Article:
# Representing a demultiplexer-multiplexer circuit with basic gates

Discussion in 'Homework Help' started by ogelin, Dec 8, 2015.

1. ### ogelin Thread Starter New Member

Dec 8, 2015
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I have been given this circuit, which I'm supposed to represent with only AND, OR and XOR gates. I've written this as my truth table for the circuit:

IN0 | IN1 | OUT
----------------
0 | 0 | 1
0 | 1 | 0
1 | 0 | 0
1 | 1 | 1

However this would give an NXOR gate, which I'm not allowed to use. I'm thinking I might have messed the truth table up, but I can't see where.

2. ### crutschow Expert

Mar 14, 2008
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You can make an inverting gate by connecting one input of an XOR gate to logic high.

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3. ### WBahn Moderator

Mar 31, 2012
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So are you only allowed to use ONE gate? I'm betting you can use any of those gates multiple times, if needed.

Could you do it if they added a NOT gate to the set of allowed gates?

If so, then can you make a NOT gate given those three gates as your parts kit?

Sep 8, 2015
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5. ### ogelin Thread Starter New Member

Dec 8, 2015
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Yes, I can use them multiple times, as needed. I need a NOT gate, but I don't think I can make one from what they've given. Can I?

Mar 31, 2012
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7. ### WBahn Moderator

Mar 31, 2012
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Consider that a NOT gate has one input while all of the gates you have available to you are two input. But there is nothing that prevents you from using one of the two inputs for your signal and just tying the other signal either HI or LO. If you do that, how do the various gates behave? Does one of them behave like a NOT gate?

8. ### ogelin Thread Starter New Member

Dec 8, 2015
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But wouldn't I need a NOT gate to make it LO?

9. ### WBahn Moderator

Mar 31, 2012
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Why?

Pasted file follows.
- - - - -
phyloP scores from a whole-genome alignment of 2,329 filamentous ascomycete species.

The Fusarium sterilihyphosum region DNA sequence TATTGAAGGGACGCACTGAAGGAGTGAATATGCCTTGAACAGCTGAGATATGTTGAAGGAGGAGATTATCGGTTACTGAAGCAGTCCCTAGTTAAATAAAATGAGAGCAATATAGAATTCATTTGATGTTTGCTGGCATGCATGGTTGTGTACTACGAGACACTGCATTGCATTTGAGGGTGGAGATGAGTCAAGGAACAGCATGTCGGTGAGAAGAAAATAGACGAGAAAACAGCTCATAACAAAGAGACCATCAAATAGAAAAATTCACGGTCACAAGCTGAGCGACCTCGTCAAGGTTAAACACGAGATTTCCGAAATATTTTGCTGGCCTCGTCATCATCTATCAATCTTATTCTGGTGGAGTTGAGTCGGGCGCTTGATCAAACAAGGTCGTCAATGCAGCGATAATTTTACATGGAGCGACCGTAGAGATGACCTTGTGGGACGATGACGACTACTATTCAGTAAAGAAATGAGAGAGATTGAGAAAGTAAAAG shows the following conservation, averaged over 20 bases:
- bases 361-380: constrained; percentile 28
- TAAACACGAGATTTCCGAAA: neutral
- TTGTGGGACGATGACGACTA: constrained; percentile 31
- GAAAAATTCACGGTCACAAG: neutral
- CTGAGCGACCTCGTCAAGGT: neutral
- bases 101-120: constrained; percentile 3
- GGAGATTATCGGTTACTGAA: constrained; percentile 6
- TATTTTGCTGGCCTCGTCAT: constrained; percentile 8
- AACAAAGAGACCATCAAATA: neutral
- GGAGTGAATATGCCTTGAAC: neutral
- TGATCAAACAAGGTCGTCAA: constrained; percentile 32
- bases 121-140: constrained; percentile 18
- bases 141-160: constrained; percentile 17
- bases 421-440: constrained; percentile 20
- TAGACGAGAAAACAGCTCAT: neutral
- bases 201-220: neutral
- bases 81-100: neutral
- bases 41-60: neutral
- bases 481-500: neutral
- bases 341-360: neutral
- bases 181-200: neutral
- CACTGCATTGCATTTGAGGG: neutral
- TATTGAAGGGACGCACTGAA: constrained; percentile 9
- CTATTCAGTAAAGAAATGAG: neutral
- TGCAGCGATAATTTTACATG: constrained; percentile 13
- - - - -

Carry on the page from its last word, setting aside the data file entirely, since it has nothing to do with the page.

Where is the HI coming from that you would be feeding into the NOT gate? If you have this HI available, why wouldn't you also have a LO available?

Where are the HI and LO coming from that you are applying to IN0 and IN1? If you have those available to use for those inputs, why wouldn't you have them available in general?

You can generally assume that you have static HI and LO always available to you. In physical systems these are just the logic power supply rails.

10. ### crutschow Expert

Mar 14, 2008
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You missed my post #2.

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11. ### hp1729 Well-Known Member

Nov 23, 2015
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232
Your truth table looks right. On the decoder if the IN0 input is "0" the "0" output is high. If the IN0 input is "1" the "1" output is high. The Select line routes the chosen line to the output.
I think one lesson here is how to get an inverter.

Last edited: Dec 8, 2015
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12. ### sailorjoe Member

Jun 4, 2013
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Ogelin, your first post has almost all the information you need. Your truth table is correct and your conclusion of it being a NXOR gate is also correct. The other posters have given you what you need. From your responses it appears to me that you're missing what they're telling you because you believe the given circuit has all the things you need. But there is something available to you not shown on the diagram, and that is a fixed logic HI and a fixed logic LO. These are like constants you can use any time. In a physical circuit we get a logic HI by connecting a gate input to a high voltage (possibly through a resistor), and we get a logic LO by connecting an input to ground. You're dealing with logic and not with voltages, so you can just create a logic HI where you need it by labeling a gate input as HI or LO.

By the way, we generally never connect our logic gate outputs to either HI or LO because that would defeat the purpose of the logic gate, and sometimes fries our circuits.

13. ### ogelin Thread Starter New Member

Dec 8, 2015
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Thanks! We just haven't talked about fixing inputs as HI or LO in class so I'm not sure if that's the answer the teacher is looking for. However I can see how it makes sense.